Skeldon, Mark D. (Penfield, NY); Letzring, Samuel A. (Jemez Springs, NM)
1999-03-23
Temporally shaped electrical waveform generation provides electrical waveforms suitable for driving an electro-optic modulator (EOM) which produces temporally shaped optical laser pulses for inertial confinement fusion (ICF) research. The temporally shaped electrical waveform generation is carried out with aperture coupled transmission lines having an input transmission line and an aperture coupled output transmission line, along which input and output pulses propagate in opposite directions. The output electrical waveforms are shaped principally due to the selection of coupling aperture width, in a direction transverse to the lines, which varies along the length of the line. Specific electrical waveforms, which may be high voltage (up to kilovolt range), are produced and applied to the EOM to produce specifically shaped optical laser pulses.
Skeldon, M.D.; Letzring, S.A.
1999-03-23
Temporally shaped electrical waveform generation provides electrical waveforms suitable for driving an electro-optic modulator (EOM) which produces temporally shaped optical laser pulses for inertial confinement fusion (ICF) research. The temporally shaped electrical waveform generation is carried out with aperture coupled transmission lines having an input transmission line and an aperture coupled output transmission line, along which input and output pulses propagate in opposite directions. The output electrical waveforms are shaped principally due to the selection of coupling aperture width, in a direction transverse to the lines, which varies along the length of the line. Specific electrical waveforms, which may be high voltage (up to kilovolt range), are produced and applied to the EOM to produce specifically shaped optical laser pulses. 8 figs.
Shaped composite liquid marbles.
Bormashenko, Edward; Balter, Revital; Aharoni, Hadas; Aurbach, Doron
2014-03-01
Shaped "cubic" non-stick droplets are reported. Shaped composite droplets were manufactured via a two-stage process. In the first stage, cubic foamed-polystyrene particles were hydrophilized with cold radiofrequency plasma. Then particles were wetted with water. In the second stage, they were coated with solid, colloidal particles such as lycopodium, Teflon or carbon black. Thus, "liquid marble"-like non-stick shaped droplets were obtained. The shaped "cubic" droplets remained stable when supported by a NaCl water solution. Shaped Janus droplets coated on one side with dielectric Teflon and with semiconductor carbon black on the other side, were prepared. Janus marbles were actuated with an electric field. PMID:24407678
Wedding ring shaped excitation coil
MacLennan, Donald A. (Gaithersburg, MD); Tsai, Peter (Olney, MD)
2001-01-01
A high frequency inductively coupled electrodeless lamp includes an excitation coil with an effective electrical length which is less than one half wavelength of a driving frequency applied thereto, preferably much less. The driving frequency may be greater than 100 MHz and is preferably as high as 915 MHz. Preferably, the excitation coil is configured as a non-helical, semi-cylindrical conductive surface having less than one turn, in the general shape of a wedding ring. At high frequencies, the current in the coil forms two loops which are spaced apart and parallel to each other. Configured appropriately, the coil approximates a Helmholtz configuration. The lamp preferably utilizes an bulb encased in a reflective ceramic cup with a pre-formed aperture defined therethrough. The ceramic cup may include structural features to aid in alignment and/or a flanged face to aid in thermal management. The lamp head is preferably an integrated lamp head comprising a metal matrix composite surrounding an insulating ceramic with the excitation integrally formed on the ceramic. A novel solid-state oscillator preferably provides RF power to the lamp. The oscillator is a single active element device capable of providing over 70 watts of power at over 70% efficiency.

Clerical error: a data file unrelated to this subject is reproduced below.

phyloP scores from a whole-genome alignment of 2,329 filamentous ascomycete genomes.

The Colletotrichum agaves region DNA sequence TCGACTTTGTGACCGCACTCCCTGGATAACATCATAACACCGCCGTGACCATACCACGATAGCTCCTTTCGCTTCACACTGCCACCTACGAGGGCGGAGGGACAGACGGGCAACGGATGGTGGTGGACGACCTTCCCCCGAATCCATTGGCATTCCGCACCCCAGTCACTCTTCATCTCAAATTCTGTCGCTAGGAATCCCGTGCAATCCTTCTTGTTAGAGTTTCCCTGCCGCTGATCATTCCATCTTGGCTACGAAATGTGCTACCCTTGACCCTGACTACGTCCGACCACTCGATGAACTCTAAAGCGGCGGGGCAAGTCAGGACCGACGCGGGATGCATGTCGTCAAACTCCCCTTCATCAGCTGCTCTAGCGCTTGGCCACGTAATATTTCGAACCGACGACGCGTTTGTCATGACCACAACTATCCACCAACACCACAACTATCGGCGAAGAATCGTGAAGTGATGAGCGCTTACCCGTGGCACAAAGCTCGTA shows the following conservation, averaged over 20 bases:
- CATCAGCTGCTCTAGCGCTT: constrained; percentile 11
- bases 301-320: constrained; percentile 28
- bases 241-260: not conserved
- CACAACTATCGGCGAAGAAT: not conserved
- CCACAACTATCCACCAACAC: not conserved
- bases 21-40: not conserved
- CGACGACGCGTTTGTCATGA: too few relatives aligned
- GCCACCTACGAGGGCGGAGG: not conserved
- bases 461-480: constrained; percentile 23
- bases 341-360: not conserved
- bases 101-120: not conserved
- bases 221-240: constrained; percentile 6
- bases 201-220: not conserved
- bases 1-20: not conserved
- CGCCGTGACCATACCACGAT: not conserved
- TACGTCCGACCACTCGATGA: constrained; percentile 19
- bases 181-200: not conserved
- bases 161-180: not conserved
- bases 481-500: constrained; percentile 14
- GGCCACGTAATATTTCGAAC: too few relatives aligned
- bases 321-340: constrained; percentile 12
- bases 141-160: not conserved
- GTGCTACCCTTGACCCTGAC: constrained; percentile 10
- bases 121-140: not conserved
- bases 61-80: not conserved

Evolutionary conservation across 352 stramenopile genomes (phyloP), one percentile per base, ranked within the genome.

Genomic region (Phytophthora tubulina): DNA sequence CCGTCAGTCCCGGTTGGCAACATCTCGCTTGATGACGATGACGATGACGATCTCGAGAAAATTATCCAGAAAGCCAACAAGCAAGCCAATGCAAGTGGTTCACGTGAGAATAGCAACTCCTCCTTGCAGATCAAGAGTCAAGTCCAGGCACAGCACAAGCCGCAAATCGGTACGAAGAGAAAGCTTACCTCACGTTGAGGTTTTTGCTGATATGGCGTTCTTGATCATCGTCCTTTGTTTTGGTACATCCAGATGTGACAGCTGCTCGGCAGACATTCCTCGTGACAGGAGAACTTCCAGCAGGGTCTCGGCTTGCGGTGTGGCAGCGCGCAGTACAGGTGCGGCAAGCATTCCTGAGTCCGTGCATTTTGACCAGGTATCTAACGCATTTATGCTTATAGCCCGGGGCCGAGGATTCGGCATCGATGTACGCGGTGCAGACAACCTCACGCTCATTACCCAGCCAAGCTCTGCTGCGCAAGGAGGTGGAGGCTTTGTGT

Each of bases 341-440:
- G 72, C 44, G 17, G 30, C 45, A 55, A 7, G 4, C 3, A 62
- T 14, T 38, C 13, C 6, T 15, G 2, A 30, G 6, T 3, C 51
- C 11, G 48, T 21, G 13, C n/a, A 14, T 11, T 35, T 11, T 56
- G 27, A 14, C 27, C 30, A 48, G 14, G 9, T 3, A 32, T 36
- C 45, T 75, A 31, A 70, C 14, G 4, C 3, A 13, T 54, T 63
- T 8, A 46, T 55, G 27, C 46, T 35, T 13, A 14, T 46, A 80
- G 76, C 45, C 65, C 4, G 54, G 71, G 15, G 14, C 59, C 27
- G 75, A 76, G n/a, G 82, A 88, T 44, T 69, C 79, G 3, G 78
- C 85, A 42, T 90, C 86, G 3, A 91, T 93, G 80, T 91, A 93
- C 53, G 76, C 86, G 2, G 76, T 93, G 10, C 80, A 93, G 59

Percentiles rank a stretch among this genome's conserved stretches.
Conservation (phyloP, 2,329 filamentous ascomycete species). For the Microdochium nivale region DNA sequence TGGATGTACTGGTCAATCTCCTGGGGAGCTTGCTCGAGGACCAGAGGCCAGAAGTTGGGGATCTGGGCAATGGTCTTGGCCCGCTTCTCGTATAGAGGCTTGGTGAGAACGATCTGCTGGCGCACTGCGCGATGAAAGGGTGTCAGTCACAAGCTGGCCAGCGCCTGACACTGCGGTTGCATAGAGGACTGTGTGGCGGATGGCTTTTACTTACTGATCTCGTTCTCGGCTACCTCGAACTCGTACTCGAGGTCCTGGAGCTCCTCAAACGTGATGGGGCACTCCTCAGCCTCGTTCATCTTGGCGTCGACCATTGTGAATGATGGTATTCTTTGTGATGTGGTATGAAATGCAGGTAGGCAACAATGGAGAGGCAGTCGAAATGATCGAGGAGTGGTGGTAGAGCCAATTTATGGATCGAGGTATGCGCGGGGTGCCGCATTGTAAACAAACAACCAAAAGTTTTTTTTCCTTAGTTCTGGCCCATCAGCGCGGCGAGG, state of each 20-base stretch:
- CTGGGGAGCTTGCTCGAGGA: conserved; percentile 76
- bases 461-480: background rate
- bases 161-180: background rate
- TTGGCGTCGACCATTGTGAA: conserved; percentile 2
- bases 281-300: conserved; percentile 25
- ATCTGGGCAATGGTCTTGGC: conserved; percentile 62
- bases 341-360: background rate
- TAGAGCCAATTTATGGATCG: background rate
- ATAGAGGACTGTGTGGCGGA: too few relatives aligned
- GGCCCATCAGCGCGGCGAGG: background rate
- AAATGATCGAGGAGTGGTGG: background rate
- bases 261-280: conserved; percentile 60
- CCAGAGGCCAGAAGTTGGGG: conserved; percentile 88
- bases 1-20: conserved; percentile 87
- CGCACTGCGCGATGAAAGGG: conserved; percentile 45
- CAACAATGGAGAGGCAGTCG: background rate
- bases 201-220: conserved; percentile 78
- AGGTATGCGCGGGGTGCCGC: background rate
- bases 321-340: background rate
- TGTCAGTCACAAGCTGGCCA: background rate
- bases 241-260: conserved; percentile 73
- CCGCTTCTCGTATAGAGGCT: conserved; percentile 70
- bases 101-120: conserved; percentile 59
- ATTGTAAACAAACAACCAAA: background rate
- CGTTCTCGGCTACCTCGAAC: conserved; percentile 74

NASA Technical Reports Server (NTRS)
Thomas, Jr., Jess B. (Inventor)
1991-01-01
An improved digital phase lock loop incorporates several distinctive features that attain better performance at high loop gain and better phase accuracy. These features include: phase feedback to a number-controlled oscillator in addition to phase rate; analytical tracking of phase (both integer and fractional cycles); an amplitude-insensitive phase extractor; a more accurate method for extracting measured phase; a method for changing loop gain during a track without loss of lock; and a method for avoiding loss of sampled data during computation delay, while maintaining excellent tracking performance. The advantages of using phase and phase-rate feedback are demonstrated by comparing performance with that of rate-only feedback. Extraction of phase by the method of modeling provides accurate phase measurements even when the number-controlled oscillator phase is discontinuously updated.
The Duel: Strings versus Loops
Ruediger Vaas
2004-03-24
Physicists in search of the foundation of the world: how tiny objects can create matter, energy and even space and time - and possibly countless other universes. -- This article is meant as an introduction into quantum geometry (loop quantum gravity) and string theory, written for the general audience. Partly, this article is also a conference report and review, based on the "Strings Meet Loops" conference at the Max-Planck-Institute for Gravitational Physics (Albert Einstein Institute), Golm/Germany, in October 2003. -- Keywords: quantum geometry, loop quantum gravity, string theory, string cosmology, spin networks, spin foams, anthropic principle, theory of everything, Abhay Ashtekar, Martin Bojowald, Michael Douglas, Jerzy Lewandowski, Hermann Nicolai, Robert Oeckl, Fernando Quevedo, Carlo Rovelli, Amitabha Sen, Lee Smolin, Leonard Susskind.